Aviation safety experts agree with Hersman that the Asiana flight was not going fast enough to make a safe landing.
“They were coming in too slow,” said Barry Schiff, a former TWA captain with 34 years’ experience and now an expert witness in aviation litigation. “They just weren’t accustomed to making visual landings without coupling their systems to the instrument landing system.”
This is of particular concern for international pilots who’ve grown accustomed to navigation aides during long-distance flights and who don’t land as often as pilots on shorter domestic routes.
Schiff said it appeared as though the pilots “got behind the airplane, meaning that they didn’t correct for deviations as quickly as they were supposed to.”
Flight logs, published by the website Flightaware.com, show that the Asiana flight appeared to be approaching San Francisco International a bit fast at just below 2,000 feet elevation, going about 38 knots faster than an Asiana Boeing 777 the previous day.
By 1,400 feet altitude, the plane had slowed but was still going 17 knots faster. But by 600 feet altitude, the Asiana flight had slowed significantly to 130 knots, now 32 knots slower than the flight the day before.
The logs show that the speed kept declining all the way to 109 knots at 100 feet, far slower than normal for a landing. The pilot appeared to try to pull up to 200 feet of altitude, but that brought the airspeed all the way down to 85 knots, around stall speed.
Even at the lightest possible weight and maximum amount of flaps, both of which would allow lower speed, the Asiana flight was going too slowly. The stall speed at minimum weight and maximum flaps was about 87 knots, according to available data. It is not known whether the aircraft actually stalled.
Schiff contended that the Asiana pilots might not have been properly trained or had lost proficiency because of automation dependency.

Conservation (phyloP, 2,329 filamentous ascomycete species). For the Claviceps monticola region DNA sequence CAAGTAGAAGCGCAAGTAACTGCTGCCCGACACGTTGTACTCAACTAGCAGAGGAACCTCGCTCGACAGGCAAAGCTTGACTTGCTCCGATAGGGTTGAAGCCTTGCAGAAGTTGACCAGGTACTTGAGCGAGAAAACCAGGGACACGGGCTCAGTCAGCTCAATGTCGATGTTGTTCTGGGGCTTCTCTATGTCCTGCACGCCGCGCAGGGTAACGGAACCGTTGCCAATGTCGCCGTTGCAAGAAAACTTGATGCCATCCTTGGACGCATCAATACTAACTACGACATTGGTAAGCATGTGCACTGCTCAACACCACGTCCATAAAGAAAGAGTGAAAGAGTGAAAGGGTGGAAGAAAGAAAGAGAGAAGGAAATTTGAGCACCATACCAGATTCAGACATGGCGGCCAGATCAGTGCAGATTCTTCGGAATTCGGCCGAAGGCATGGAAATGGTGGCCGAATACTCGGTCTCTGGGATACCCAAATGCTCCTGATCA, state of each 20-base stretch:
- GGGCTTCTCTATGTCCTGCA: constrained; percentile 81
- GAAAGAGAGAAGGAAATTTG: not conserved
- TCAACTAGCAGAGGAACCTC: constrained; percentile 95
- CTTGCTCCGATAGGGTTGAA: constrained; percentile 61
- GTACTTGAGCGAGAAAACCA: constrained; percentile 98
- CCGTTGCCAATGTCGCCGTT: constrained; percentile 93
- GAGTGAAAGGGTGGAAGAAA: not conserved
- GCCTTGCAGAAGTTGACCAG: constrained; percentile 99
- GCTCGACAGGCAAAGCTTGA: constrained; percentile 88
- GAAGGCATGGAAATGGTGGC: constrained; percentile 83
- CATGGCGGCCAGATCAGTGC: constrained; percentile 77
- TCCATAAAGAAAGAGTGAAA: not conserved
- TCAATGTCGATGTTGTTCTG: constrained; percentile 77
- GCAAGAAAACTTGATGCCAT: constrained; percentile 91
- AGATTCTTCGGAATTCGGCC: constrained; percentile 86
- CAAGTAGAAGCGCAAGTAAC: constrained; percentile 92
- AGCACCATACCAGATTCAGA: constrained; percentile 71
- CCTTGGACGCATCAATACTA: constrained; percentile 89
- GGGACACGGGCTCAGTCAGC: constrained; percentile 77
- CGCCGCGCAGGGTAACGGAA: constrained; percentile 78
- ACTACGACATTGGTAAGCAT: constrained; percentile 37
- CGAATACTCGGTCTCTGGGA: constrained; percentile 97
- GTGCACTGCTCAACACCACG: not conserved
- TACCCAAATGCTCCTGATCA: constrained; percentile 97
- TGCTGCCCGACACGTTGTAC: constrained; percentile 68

International pilots make one landing every 10 hours, Schiff said, and those arrivals are often shared with other crew members. Many of the landings are made with the help of autopilots, he added.
The Boeing 777, for example, is capable of a fully automated landing, and in many cases airlines and their crews allow computers to do the entire job.
“Technology changes our skill levels,” Schiff said.
At San Francisco International, the instrument landing system has several devices to assist pilots. A “glide slope” controls descent angle, and another instrument called a “localizer” controls lateral movement. Both send radio signals to aircraft to make adjustments.
On the airfield is a lighting system called the “precision approach path indicator,” a visual reference that warns pilots when they are not at the correct descent angle.
Hersman said the glide slope device at SFO has been shut down since June because of airfield renovations and that pilots were sent a notice. She said the localizer and lighting system were working, though the lights were significantly damaged by the crash.
The NTSB will be “taking a look at it all,” she said.
Hersman stressed that it is not yet known whether the pilots were using those tools or relying on other onboard GPS-based technology.
In recent decades, the safety of South Korean airlines has become an issue. The NTSB blamed pilot error for a 1997 Korean Airlines crash in Guam that killed 228 people, in which the crew descended too fast and flew into a hill. Two years later, two Korean cargo jets crashed. Since 1980, more than a dozen Korean aircraft have been destroyed in crashes.
Yoon Young-Doo, Asiana Airlines’ chief executive, said at a new conference Saturday that the company’s Boeing 777-200ER was only 7 years old and had no known engine or mechanical problems.
Times staff writers Matt Stevens and Lee Romney contributed to this report.